Danone has made very little progress in the past year and is now lagging behind most of the other companies. The only company still scoring a 1 for gender and having overall meager scores for farmers and land, Danone needs to take action.
We assessed publicly available information on the policies and commitments of the 'Big 10' food companies towards the sourcing of agricultural commodities from developing countries. The Scorecard looks at seven themes, weighing each theme equally. The index tackles some cutting edge issues that will require rigorous debate and dialogue between companies, civil society and industry experts. Find out more...
Danone scores very poorly on land. The company has not committed to zero tolerance for land grabs and doesn’t require suppliers to consider how land affects lives. One bright spot is that it now recognizes the principle of FPIC in its palm oil policy. It could be doing so much more.
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Very disappointing. Danone is at the very bottom when it comes to women. While it runs projects focused on female farmers, it shows no awareness of issues faced by women – and no commitment to supporting change for women.
No cause for celebration – while Danone runs some nice projects with dairy farmers and has recently published more information on the number of smallholders it sources from, it does too little to address the hardships these vulnerable suppliers encounter in producing the commodities that form the basis of Danone’s business.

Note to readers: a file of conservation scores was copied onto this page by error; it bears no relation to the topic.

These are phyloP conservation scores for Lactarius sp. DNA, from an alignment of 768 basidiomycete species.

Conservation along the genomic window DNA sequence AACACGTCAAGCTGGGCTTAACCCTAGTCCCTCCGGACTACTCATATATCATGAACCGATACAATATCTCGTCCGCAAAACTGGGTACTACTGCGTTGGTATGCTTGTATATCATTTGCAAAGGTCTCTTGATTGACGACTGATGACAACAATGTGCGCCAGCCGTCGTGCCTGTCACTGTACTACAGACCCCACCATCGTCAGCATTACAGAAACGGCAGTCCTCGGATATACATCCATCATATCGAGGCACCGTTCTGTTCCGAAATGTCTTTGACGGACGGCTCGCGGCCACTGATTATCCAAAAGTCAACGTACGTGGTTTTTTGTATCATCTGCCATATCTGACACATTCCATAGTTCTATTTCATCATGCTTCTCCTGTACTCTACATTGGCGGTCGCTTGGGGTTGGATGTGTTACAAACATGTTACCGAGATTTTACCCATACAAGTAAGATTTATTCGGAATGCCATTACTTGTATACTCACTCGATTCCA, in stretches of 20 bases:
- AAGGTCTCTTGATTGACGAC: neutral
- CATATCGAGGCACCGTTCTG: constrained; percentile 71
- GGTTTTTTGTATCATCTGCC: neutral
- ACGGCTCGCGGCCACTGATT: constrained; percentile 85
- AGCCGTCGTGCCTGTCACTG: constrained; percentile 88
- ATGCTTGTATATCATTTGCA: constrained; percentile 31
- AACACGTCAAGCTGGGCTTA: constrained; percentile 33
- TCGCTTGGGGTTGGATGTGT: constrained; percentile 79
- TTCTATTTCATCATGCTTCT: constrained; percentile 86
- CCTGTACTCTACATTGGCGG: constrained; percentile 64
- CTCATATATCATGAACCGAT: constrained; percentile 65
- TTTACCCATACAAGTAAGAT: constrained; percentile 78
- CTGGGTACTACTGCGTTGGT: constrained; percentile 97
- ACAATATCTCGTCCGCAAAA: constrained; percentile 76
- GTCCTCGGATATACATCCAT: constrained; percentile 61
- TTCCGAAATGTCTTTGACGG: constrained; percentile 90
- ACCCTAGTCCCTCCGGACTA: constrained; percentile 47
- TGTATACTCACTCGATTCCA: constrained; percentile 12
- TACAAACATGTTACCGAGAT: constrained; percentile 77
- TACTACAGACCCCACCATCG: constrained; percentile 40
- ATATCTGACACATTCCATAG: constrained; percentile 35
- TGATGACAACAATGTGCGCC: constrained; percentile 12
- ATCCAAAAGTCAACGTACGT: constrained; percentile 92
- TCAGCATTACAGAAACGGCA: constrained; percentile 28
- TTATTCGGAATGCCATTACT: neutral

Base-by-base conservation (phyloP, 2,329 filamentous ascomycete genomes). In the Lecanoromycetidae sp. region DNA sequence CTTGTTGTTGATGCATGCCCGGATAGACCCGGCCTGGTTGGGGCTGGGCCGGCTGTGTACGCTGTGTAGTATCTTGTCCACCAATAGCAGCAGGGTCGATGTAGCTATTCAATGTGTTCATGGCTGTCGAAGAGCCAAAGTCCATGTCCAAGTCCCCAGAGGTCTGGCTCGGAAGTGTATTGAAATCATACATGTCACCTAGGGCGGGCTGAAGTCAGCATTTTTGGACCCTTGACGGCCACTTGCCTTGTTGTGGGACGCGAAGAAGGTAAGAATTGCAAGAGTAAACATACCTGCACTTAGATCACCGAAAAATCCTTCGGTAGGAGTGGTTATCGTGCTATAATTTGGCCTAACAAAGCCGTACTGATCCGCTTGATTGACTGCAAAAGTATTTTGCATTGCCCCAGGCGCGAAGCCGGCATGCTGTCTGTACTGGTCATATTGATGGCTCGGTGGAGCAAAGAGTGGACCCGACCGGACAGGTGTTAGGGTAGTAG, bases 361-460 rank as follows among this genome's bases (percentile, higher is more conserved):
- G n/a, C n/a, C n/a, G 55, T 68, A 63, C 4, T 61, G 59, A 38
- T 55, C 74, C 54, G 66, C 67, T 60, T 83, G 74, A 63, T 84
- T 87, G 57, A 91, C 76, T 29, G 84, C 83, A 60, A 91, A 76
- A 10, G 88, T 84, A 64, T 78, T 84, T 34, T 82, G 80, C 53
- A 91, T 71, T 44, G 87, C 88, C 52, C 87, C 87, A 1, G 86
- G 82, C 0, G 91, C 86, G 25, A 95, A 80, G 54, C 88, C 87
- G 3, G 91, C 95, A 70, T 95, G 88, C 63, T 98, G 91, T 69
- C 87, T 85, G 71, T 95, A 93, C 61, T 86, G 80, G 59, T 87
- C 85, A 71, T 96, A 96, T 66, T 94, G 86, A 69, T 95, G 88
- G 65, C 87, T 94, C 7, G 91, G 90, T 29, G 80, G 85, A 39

A disappointing lack of information means Danone, which has signed up to international labor conventions, doesn’t actually know how many people are in its supply chains. Therefore, it’s not a surprise that the company also doesn’t recognise issues like low wages and the risks that workers on insecure contracts face
Danone has some notable climate commitments in their palm oil supply chain and on deforestation across commodities. But the company has a way to go in areas like strengthening its own greenhouse gas emissions goals and in providing support for farmers affected by climate impacts. They should also increase their level of engagement with governments on climate, especially on the road to UN Chief of Parties 21 in Paris.
Danone lists details about sourcing volumes and where it sources. It is the only company who discloses the soy volumes used for its dairy production. But it fails to provide names of who it does business with. It also does not provide any information on its membership of US and global trade associations.
The owner of Evian and Volvic has slid downward on water. The company has stopped disclosing key information to the public.